My vacation in Japan started out on the rough side, before I ever stepped into LAX. But travel is what you make of it, and we made this trip one for the books.
A friend asked me a while ago about layovers; specifically, she wanted to know if long layovers or short were better during international trips. She couldn’t see my body language over Messenger, but I shrugged. “Your attitude determines most of it.” I stand by that. If you have a seven-hour layover in Beijing, where your only options are KFC, Pizza Hut, Starbucks, Costa Coffee, three light-fare restaurants, and one proper sit-down restaurant, and then a smattering of high-end shopping and duty-free liquor and cigarettes stores… you deal.
I’m currently dealing. I laid down for a bit, read for a bit, walked around for a bit. Now I’m doing this through an app on my phone. Facebook, Instagram, Twitter, and anything Google aren’t working on the free airport wifi. But WordPress is.
This poncho (authentic from Mexico!) might be the best travel accessory I own. Folds into my backpack easily, rolls into a pillow, serves as a blanket or light jacket, and I don’t look like I just rolled out of bed. At least, I don’t think I do.
We spent this past week exploring parts of Japan: Tokyo, the Mt. Fuji area, Kyoto, and Hiroshima. I didn’t expect to like Japan as much as I do. I visited Kyoto for a quick weekend while I was still living in Taiwan, and enjoyed my few hours there back then, but that trip was for a boy. He and I are still friends, but any trip inspired by fleeting and volatile emotions is going to leave a very specific taste in your mouth.
Previously, when I thought of Kyoto (and Japan), I thought of disappointment. Of a relationship that was never meant to be. Of how the majority of my life has been spent as a single woman.
Now when I think of Japan, I think of the fun I had with Doug and Sabrina. Dozens of miles by foot, hundreds of miles on trains and trams and buses and in subway cars and shuttles. A couple hundred photos taken, a giant volcano seen.
Many, many inside jokes. Most of them stupid. But man, we had a great time.
I’ve started to worry that working remotely is spoiling vacations for me. I want to be in new places longer, and I’m spoiled by my longer trips in which exploring is a slow-going and in-depth affair. I would love to get to know Japan better, especially considering its history.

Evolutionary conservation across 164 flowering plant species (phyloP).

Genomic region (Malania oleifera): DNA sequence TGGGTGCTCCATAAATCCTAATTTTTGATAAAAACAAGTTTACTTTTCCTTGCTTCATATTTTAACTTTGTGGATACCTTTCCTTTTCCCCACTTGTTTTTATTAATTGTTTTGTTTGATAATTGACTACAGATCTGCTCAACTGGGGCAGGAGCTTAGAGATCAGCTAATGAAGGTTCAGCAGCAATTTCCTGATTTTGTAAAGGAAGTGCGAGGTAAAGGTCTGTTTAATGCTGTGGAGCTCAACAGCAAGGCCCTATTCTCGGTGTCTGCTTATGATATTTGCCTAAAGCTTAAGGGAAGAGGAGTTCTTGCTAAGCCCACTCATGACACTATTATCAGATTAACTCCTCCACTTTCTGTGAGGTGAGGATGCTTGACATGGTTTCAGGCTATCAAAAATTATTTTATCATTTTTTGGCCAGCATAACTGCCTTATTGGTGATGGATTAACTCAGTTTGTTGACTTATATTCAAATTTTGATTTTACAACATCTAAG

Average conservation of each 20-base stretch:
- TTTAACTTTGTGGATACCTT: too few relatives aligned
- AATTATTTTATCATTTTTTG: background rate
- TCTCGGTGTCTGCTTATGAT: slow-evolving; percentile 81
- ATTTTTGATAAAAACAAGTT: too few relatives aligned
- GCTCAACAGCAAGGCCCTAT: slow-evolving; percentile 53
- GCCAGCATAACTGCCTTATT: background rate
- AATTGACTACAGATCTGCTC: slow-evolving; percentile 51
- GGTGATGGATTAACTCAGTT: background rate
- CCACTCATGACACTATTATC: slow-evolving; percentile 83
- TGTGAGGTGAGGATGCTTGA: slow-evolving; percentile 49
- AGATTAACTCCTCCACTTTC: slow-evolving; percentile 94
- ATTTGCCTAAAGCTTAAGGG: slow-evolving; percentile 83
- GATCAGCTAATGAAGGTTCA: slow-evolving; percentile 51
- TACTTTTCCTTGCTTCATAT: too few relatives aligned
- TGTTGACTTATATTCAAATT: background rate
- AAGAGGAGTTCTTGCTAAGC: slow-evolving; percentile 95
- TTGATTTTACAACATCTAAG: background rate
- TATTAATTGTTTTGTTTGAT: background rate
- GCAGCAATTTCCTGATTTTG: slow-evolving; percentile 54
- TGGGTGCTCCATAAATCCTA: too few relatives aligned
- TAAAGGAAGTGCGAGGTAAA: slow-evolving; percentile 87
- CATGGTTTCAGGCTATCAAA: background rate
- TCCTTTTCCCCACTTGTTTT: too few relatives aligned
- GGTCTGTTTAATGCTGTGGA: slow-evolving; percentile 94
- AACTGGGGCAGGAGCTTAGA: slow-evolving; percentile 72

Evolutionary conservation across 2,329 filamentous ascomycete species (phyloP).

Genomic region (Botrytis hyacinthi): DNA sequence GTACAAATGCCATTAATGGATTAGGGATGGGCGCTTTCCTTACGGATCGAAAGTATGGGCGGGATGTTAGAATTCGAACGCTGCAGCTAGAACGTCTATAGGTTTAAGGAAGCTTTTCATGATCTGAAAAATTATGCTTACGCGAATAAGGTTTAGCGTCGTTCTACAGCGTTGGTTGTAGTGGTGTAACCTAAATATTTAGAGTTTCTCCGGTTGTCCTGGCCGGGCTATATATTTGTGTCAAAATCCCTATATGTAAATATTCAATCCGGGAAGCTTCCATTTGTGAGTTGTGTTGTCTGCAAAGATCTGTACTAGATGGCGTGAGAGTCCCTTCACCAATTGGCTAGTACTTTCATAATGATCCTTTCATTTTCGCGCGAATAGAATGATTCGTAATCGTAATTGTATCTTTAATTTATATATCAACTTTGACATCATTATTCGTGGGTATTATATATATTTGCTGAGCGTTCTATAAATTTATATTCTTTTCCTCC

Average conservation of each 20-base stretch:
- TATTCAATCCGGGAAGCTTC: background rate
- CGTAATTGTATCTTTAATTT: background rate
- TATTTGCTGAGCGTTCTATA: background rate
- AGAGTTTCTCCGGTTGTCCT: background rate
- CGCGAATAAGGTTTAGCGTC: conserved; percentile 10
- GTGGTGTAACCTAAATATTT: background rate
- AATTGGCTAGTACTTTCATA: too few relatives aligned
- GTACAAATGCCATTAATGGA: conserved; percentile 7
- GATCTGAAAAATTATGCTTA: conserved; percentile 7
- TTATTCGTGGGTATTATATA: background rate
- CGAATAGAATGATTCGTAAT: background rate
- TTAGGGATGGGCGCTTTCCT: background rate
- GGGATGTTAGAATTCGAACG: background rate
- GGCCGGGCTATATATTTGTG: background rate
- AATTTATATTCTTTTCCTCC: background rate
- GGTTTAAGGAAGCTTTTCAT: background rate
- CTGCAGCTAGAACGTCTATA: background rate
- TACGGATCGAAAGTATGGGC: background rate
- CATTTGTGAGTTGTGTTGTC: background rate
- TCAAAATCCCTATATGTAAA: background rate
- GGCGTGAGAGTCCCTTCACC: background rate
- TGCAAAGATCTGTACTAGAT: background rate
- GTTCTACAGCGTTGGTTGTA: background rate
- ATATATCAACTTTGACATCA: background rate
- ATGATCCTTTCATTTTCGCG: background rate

I’m also reconsidering who I am as a photographer after this week. Maybe it’s because Asia isn’t new to me anymore, or maybe it’s because I just want to exist as a traveler sometimes, not a photographer. It’s at least partly likely because of the hordes of Instagram photographers and other self-proclaimed important photo-takers who seemed to lack any joy over where they were or what they were doing. Japan was full of them. They frustrated me to such an extent that I took far fewer photos than I expected. Enjoy your photo of a small cup of coffee you didn’t actually enjoy drinking, Miss Influencer. Hope your followers understand how joyless you looked for the 30 minutes it took you to get the exact right shot. Or took your boyfriend, rather, who then spent his own time in front of the camera with his own small cup.
I’m also finding that I want to take more portraits, like street photography, but that’s such an invasive thing to do in the age of the internet. It’s one thing for Humans of New York to do it and share the depth of the person in front of the camera. It’s another thing to post a picture of a stranger without their permission. I just… I don’t know how I feel about it. About a lot of aspects of photography.
(He thought he was ruining my shot. But this may be one of my favorite photos from the week.)
But this photographic reckoning is actually a good thing. It’s honing my skills, I think, and helping me feel less like I need to have my camera on me at all times. I can walk down a street, see the details photography taught me to find, and then just enjoy them instead of worrying about getting the shot.
It’s also a good thing because it means I’m probably ready for my goal trip to Paris: just me. No camera. Maybe one photo per day from a Polaroid or something. I may take a social hiatus again while I’m there. Go view the City of Love (or is it the City of Light?) as a solo woman trying to see beyond the honeymoon destination.
The solo woman. Alone, but lonely only sometimes. I have yet to meet a man who can keep up with me and who wants the same things out of life that I do. So I go. Sometimes with my travel buddies, who are precious to me.
But no matter what, I go.
It’s starting to get colder in the terminal. I just realized that my phone and watch didn’t adjust to Beijing being an hour behind Japan, so I still have 4.5 hours until my flight takes off. They haven’t even assigned a gate yet for my flight.
So I’ll continue sitting here. Between gates E23 and E25. People are lining up to board E23. I wonder where they’re going. I think they’re Chinese. It’s a Japan Airlines flight.
One thing I really enjoyed about Japan was the fashion. Both Sabrina and I did. We’d spot a particularly well-dressed man or woman and quietly discuss why their outfit worked so well. For the most part, people dress conservatively there, but not in a drab way. They’re tailored, clean, and stylish. Elegant. Timeless looks and dress pants that hit the top of a polished shoe just right.
I don’t dress that well. I’d like to. The poncho helps a little.
(When Sabrina and I weren’t able to sit next to each other and talk, we’d text over wifi.)
The sunset here is really muted because of the smog. And it’s Saturday, so I think the pollution levels are lower than on weekdays.
It’s a good thing none of the shops here sell snacks. I’d be elbow-deep in Hi-Chew wrappers by now.
Wait. My flight takes off at 9pm. I have almost five hours left. After rambling this long, I guess it’s time to read. Or, more likely, watch Netflix.